Site of bomb detonation

Site of bomb detonation


 


On August 2, 1980, a massive bomb exploded in the Bologna train station killing 83, injuring 200, and destroying the station. The bombing was carried out by fascists terrorists, many of whom were tried and convicted.


The city has memorialized the tragedy with a plaque listing the victims names.  A hole in the tile floor where the bomb detonated has been filled with cement, and a blown-out door frame next to it has been restored.


Blown out door from bombing

Blown out door from bombing


 


Plaque commemorating the tragedy of the terrorist bombing

Plaque commemorating the tragedy of the terrorist bombing


 


The outside clock has been permanently stopped at the moment of the explosion: 10:24 AM. Black and white photos on a wall in the waiting room show the station before the bombing and the devastation caused by the bomb.


Train station clocked permanently stopped at time of explosion

Train station clocked permanently stopped at time of explosion


 


On a bus tour one day around the city, we drove up a wooded hillside with beautiful villas, gardens, parks and a local hospital that was formerly a palace.  Incredible views of the city, its red-tiled palaces, historic buildings, and towers.


Bologna from foothills of the Appenines

Bologna from foothills of the Apennines


 


Last day in Bologna at Fontana Nettuno

Last day in Bologna at Fontana Nettuno


* * * * *


Next:  Bressanone / Brixen in Sudtirol


We’re back in Europe for the summer, researching, traveling, visiting friends, and discovering new places to share with you.


My first international thriller, Thirteen Days in Milan, is now in paperback and also available as an ebook at the Apple iBookstore, Barnes and Noble, Amazon, Smashwords, and other digital sites.


I’m researching the sequel to “Thirteen Days” in Milan and planning to release an Italian version soon.


Please share these links with writers or readers who might be interested.


www.jackerickson.com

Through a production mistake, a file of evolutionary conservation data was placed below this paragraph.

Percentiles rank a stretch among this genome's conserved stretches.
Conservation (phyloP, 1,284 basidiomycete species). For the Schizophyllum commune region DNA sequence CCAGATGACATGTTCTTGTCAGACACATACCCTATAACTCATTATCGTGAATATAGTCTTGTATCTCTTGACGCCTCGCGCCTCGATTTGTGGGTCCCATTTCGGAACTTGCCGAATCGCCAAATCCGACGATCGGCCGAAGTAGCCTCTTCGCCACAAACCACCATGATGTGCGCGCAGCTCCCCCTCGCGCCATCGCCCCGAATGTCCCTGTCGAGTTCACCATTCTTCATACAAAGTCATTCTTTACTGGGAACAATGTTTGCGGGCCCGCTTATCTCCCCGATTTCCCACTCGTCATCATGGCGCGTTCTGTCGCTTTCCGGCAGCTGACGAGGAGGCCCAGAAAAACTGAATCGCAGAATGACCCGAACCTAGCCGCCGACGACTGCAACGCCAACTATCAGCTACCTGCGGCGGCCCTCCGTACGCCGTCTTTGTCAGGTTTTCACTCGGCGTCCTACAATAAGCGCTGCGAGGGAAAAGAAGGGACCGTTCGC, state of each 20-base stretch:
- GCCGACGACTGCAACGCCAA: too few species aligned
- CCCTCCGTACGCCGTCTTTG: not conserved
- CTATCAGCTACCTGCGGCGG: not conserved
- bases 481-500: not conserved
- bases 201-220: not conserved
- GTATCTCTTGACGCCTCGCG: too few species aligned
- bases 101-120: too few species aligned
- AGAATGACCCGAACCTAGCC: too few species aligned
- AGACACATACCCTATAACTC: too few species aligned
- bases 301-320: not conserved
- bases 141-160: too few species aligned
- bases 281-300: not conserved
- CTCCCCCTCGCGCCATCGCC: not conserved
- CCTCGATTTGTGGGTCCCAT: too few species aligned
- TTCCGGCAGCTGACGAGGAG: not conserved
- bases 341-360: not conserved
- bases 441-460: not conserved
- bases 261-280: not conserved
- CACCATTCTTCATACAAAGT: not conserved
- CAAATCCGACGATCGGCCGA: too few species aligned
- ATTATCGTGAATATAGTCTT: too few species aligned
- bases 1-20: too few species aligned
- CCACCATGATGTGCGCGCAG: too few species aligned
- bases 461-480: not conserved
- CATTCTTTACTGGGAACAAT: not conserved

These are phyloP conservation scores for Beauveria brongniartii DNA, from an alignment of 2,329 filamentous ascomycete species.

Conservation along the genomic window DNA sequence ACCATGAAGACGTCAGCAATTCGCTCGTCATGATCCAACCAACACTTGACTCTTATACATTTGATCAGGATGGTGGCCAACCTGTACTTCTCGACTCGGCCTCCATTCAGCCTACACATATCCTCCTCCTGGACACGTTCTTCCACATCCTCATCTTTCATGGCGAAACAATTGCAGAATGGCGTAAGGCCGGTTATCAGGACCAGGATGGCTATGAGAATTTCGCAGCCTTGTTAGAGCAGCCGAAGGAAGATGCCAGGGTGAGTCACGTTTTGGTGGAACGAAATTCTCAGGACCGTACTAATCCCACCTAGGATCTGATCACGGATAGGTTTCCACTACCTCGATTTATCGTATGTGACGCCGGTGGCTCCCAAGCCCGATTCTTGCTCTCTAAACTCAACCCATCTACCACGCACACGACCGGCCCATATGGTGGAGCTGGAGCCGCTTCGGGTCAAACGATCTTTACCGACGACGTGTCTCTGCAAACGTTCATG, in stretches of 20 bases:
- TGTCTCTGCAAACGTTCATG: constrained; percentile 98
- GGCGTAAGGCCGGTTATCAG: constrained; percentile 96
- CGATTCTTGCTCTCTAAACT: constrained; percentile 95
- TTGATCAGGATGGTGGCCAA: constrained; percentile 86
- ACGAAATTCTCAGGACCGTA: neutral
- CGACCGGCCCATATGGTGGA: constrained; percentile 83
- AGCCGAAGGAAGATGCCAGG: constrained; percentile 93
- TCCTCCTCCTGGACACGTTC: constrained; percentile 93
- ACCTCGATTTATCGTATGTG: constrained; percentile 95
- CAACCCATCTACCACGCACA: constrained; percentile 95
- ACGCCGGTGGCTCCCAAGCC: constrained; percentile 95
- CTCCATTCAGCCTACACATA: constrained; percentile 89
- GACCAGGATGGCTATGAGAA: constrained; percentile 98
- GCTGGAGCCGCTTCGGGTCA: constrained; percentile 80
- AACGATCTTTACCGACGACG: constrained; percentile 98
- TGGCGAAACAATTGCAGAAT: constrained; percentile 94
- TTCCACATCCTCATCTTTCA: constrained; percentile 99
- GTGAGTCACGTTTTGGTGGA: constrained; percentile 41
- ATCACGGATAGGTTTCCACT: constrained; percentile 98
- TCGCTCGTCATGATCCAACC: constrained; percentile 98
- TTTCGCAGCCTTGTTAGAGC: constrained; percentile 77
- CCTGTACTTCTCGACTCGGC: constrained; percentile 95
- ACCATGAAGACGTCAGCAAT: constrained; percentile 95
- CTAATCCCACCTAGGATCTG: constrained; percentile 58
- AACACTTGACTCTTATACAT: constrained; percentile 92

Find my books in Apple’s iBookstore

At Barnes & Noble

At Amazon including # 1 Kindle best seller “Perfect Crime”

View my Smashwords profile

Twitter: Hoya73


 


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Published on July 18, 2014 04:22 • 74 views

February 19, 2014

Adelaide Walkabout


Sunny afternoon in Adelaide

Sunny afternoon in Adelaide


South Australia had been suffering extreme heat through January causing bush fires throughout the state with some towns reaching record temperatures, 47 – 49 C ( 118 F).  It was the kind of heat the smacked you in the face as when you walked out the door.  All days weren’t as bad, but the heat affected what you’ll do that day.


On a day when there was a bit of break from the heat, we drove a half hour from the Adelaide Hills into Adelaide, the capital of South Australia.  Adelaide is on the Fleurieu peninsula on the Southern Ocean.


Adelaide is an easy to navigate; the urban center is concentrated on a grid of four main streets that form a square.  Inside the square all streets are parallel or intersect with the border streets.  Confusing?  Not really, it’s like the city was laid out by engineers tasked with coming up with the most logical and streamlined way to plan a city.


On the north end is the Torrens River and War Memorial drive, a popular place for families to relax and enjoy the views.


Governor General's residence

Governor General’s residence